*Today’s post veers off the path…. pun intended…. of letter writing just a bit. I’m always grateful when my friend and guest writer Debra Dickey emails me and submits a post. This one is beautiful, and I know you’ll appreciate it, too.*
I drove past a ramshackle old house the other day, overgrown with vines and saplings almost to the point of obliteration, untended, practically swallowed into disappearance by the landscape, and I just thought about all the life and children, and cooking and living that had been part of that home, the days and nights of work and rest and care and meaning and faith – the life that the family that once lived there had created in that once well-lived-in house.
I knew them. I remember being at that house. I remember the good people, the food that they shared, the time they carved out for their family and other people, and the goodness that once abounded in that dwelling. I remember a plaque on their living room wall that quoted, “God grant me the serenity to accept the things I cannot change; courage to change the things I can; and wisdom to know the difference”, and thinking ‘wow, how perceptive!’
I thought about the friend, who actually still lives nearby, who called them Aunt and Uncle, and who loved them and the cousins very much, as they loved her, and how generous she was to include me on one of her visits. Life, being lived, at its fullest possible at the time.
I pondered how we consider ourselves to be the superior species, yet our time here is ‘but a vapor’ and it’s done, and still the grasses and trees and undergrowth continue on, growing and expanding and covering over all that our human efforts and hard work made so important for such a short time, and then poof, it’s no longer visible. Almost like it never was.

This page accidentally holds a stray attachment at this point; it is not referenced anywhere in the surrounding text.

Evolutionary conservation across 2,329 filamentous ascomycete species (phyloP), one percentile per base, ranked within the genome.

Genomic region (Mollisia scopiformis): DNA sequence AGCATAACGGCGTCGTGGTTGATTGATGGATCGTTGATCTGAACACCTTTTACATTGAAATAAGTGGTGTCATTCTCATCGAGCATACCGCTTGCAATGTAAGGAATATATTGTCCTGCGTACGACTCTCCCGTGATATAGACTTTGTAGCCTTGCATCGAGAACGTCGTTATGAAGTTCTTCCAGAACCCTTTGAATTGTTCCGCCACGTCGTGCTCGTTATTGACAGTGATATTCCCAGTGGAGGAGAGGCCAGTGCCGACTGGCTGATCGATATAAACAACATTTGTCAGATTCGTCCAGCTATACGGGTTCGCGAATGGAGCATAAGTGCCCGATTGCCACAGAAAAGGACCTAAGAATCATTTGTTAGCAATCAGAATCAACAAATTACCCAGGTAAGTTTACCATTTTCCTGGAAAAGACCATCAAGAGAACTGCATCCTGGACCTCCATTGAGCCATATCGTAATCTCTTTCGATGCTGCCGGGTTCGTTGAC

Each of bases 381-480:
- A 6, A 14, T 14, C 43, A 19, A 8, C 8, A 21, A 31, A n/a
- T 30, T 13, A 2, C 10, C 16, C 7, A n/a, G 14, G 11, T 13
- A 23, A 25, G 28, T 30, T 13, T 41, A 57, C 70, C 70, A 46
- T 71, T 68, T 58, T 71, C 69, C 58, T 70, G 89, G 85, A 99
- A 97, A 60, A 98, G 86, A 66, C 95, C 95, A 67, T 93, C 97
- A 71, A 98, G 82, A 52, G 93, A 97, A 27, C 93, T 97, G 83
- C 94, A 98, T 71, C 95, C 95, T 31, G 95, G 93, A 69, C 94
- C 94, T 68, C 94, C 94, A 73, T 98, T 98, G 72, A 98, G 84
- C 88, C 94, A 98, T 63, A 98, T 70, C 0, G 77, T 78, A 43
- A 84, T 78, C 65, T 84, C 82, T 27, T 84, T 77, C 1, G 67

And what, I wondered, is it that we actually leave behind, if anything at all! Eventually the roofs cave in and the houses fall down, our landscaped spaces become overgrown and unsightly, and the previously well-tended dwelling becomes desolate with no welcoming lights in the windows or inviting signs of life. Only the still beautiful well-worn jonquil-lined front door paths remain. Everything goes back to the earth, the way it began.
So truly, our only ‘legacy’, all that we are allowed or even required to leave behind is a memory of love. Your family will know your love, your children will know your love, your friends will remember your love, and if we are truly fortunate, we may leave this timeline with a little less darkness in our village than at the point where we began our portion of this journey. And perhaps a jonquil or two. Nothing more.
We, and our ‘houses’ are soon forgotten, as it should be, to make way for those of care, faith, meaning and life still to come. How evanescent of us.